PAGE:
Ferenc Puskás - Hungary's biggest star

A combination of power and dazzling skill in a stocky, borderline-overweight frame, enjoyed a longer reign in the eye of the West.

Ferenc Puskas, in 1971, team manager of Greece club Pathaninaikos.

From June 1950 to February 1956, Hungary lost only one match out of 50. Unfortunately for the Aranycsapat (Golden Team), that defeat was the final of the 1954 World Cup. Despite being denied the Jules Rimet Trophy, the names of Gusztáv Sebes's Magical Magyars are today far more resonant than those of the victorious Germans, for this Hungary side revolutionised the way the game was played.

Hungary's most resonant performance was undoubtedly its 6-3 win over England at Wembley in 1953, a game that blew apart the self-perpetuated myth of English football's pre-eminence. The most vivid moment in this pivotal day in football history was, of course, the first of Ferenc Puskás's two goals, a trademark left-footed thump following a casual drag-back with the sole of his foot, which left his marker Billy Wright slide-tackling thin air. “Like a fire engine going to the wrong fire,” was how sportswriter Geoffrey Green, covering the game for The Times, described Wright's desperate lunge.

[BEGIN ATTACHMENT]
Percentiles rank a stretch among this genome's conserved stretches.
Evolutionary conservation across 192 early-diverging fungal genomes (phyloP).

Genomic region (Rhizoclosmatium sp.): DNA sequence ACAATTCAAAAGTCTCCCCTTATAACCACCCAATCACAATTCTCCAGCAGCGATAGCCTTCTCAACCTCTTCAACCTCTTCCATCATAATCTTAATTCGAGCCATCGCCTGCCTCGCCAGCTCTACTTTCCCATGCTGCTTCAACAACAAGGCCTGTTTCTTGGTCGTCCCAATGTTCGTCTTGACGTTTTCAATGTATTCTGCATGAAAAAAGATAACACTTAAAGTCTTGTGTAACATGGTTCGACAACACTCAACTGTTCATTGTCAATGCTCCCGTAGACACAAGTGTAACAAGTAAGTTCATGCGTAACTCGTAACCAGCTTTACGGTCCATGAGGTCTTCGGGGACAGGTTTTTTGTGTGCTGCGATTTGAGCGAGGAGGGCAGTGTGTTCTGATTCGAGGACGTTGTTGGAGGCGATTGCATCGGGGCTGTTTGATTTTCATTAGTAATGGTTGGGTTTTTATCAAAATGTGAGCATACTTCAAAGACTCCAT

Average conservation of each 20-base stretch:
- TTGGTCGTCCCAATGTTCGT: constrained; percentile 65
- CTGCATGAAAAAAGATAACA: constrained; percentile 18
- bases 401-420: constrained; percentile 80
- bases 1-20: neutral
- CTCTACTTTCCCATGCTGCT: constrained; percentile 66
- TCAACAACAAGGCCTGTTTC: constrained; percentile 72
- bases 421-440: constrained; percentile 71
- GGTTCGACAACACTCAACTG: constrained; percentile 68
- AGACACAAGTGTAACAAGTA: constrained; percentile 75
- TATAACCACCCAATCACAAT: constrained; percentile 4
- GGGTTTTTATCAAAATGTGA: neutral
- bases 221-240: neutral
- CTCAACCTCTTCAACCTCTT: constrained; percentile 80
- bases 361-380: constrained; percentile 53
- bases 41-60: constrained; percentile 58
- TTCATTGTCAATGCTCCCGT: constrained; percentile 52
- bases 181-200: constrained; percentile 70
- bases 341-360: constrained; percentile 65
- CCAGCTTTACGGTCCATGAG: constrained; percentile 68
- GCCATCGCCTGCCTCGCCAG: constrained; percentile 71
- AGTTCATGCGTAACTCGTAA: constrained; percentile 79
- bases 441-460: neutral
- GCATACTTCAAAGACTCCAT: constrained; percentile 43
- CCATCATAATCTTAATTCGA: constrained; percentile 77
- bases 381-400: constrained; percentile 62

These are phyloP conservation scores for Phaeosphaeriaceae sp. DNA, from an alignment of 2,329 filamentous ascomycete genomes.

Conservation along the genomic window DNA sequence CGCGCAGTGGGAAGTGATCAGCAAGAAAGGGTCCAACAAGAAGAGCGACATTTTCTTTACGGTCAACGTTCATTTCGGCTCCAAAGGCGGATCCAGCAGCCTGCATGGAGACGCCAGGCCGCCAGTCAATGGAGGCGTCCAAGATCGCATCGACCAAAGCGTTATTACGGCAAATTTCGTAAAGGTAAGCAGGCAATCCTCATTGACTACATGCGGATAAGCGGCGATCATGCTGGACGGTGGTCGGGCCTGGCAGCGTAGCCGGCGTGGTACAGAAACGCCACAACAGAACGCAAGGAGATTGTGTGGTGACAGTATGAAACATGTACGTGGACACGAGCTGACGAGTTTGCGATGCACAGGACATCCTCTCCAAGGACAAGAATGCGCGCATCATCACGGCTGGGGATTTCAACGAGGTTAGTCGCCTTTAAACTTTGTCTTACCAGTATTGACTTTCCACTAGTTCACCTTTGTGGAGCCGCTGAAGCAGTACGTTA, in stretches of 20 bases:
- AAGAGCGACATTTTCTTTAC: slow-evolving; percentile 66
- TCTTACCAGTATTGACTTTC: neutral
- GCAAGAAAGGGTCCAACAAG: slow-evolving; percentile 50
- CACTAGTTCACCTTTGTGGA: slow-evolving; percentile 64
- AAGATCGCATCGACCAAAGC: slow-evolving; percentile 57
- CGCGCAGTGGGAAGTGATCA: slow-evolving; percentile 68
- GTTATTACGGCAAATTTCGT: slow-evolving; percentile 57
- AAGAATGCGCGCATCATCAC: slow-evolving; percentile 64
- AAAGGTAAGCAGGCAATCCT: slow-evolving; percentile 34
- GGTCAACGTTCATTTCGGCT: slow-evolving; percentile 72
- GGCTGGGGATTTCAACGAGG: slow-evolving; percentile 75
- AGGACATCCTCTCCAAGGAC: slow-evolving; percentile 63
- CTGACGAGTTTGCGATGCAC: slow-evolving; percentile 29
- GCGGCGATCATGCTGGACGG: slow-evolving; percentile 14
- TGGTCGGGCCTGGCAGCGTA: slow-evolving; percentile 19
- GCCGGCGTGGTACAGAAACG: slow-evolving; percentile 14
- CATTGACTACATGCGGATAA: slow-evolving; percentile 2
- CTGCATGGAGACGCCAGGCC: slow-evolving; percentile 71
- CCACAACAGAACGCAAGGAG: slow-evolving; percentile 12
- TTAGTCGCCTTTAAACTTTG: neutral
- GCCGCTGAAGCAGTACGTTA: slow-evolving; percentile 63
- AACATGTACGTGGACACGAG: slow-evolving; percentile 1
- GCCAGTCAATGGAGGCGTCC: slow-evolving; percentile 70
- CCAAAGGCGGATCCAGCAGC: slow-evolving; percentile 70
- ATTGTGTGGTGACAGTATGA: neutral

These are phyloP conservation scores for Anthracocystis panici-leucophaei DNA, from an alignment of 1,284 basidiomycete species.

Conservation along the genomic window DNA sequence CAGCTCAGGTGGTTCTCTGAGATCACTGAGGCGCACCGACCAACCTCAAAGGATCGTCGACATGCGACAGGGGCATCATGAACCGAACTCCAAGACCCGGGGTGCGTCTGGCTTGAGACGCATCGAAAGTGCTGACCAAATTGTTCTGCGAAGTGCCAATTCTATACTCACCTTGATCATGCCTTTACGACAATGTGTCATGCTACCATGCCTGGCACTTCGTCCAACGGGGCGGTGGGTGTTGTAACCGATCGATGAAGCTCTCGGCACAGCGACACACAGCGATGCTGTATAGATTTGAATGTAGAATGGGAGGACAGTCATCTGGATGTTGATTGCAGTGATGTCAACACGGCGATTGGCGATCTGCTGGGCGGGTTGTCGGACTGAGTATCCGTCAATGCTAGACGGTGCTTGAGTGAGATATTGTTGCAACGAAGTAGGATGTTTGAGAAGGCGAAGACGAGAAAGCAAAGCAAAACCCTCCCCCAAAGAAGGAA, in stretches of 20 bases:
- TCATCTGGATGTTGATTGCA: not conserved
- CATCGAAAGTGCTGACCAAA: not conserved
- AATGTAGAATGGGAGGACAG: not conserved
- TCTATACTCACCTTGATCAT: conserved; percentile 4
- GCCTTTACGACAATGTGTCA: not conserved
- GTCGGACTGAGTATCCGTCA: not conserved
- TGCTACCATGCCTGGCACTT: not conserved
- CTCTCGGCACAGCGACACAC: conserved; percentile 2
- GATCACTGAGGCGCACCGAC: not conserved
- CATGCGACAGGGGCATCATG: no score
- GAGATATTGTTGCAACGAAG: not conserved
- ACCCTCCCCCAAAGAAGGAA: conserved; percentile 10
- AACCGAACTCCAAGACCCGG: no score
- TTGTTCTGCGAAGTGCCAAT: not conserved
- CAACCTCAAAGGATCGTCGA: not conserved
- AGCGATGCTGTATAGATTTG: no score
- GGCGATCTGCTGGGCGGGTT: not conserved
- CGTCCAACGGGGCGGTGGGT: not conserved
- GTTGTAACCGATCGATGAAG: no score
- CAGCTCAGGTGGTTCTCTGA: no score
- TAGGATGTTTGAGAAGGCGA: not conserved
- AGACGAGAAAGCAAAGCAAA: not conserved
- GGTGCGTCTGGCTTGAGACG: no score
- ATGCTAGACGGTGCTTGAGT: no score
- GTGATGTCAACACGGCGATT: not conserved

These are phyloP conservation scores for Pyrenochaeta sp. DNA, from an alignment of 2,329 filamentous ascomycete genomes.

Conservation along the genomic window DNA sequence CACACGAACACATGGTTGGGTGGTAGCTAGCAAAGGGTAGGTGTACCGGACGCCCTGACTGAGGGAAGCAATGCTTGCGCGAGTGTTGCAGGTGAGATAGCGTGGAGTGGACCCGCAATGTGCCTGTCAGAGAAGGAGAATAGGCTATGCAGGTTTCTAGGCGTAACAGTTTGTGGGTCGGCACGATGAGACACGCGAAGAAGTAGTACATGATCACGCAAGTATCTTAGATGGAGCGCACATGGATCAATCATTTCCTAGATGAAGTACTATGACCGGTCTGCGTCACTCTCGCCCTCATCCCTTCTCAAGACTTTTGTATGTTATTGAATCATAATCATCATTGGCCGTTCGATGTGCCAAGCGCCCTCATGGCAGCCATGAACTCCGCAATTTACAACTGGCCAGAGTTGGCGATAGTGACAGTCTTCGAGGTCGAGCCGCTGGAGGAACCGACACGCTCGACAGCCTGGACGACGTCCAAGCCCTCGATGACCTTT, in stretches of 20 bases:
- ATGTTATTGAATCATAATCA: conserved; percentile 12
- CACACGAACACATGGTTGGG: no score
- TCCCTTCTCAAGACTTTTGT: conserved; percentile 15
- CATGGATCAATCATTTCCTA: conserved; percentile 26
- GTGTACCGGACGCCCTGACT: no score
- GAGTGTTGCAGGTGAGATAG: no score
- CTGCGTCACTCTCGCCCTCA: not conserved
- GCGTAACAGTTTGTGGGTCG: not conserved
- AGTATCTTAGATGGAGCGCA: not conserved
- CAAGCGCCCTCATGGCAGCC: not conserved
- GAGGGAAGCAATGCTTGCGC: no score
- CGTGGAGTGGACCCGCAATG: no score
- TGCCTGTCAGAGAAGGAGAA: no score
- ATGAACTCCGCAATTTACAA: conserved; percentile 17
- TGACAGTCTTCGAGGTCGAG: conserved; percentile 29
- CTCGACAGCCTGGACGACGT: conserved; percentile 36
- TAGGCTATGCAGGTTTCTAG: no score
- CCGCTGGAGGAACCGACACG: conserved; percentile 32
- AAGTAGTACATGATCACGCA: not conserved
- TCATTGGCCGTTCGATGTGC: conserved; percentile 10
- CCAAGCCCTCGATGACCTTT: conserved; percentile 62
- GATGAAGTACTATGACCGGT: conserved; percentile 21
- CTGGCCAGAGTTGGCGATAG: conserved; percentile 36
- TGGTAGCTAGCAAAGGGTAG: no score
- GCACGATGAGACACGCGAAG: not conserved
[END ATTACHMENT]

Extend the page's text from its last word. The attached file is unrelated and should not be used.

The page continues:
Puskás was undoubtedly Hungary's biggest star. The elusive Nandor Hidegkuti may have made the Magyars tick, and Sandor Kocsis may have been a more prolific goalscorer, but the Galloping Major, a combination of power and dazzling skill in a stocky, borderline-overweight frame, enjoyed a longer reign in the eye of the West. Following the Soviet invasion of Hungary in 1956, Puskás moved to Spain and won three European Cups at Real Madrid, where he forged a devastating partnership with Alfredo Di Stefano.

In the 1954 World Cup, Hungary scored a remarkable 27 goals in five matches, with Kocsis netting 11 and Puskás and Hidegkuti four each. An injured Puskás missed the quarter-final and semi-final, but returned for the final against West Germany, and left an indelible, if tragic mark on the ‘Miracle of Berne'. Puskás scored the game's first goal, and following Germany's stunning comeback from 0-2 to 3-2, slid home what he and the rest of the Hungary team believed was an equaliser three minutes from the end, only for the linesman to rule the goal offside.

Gallery of Greats: Sportstar series on World Cup heroes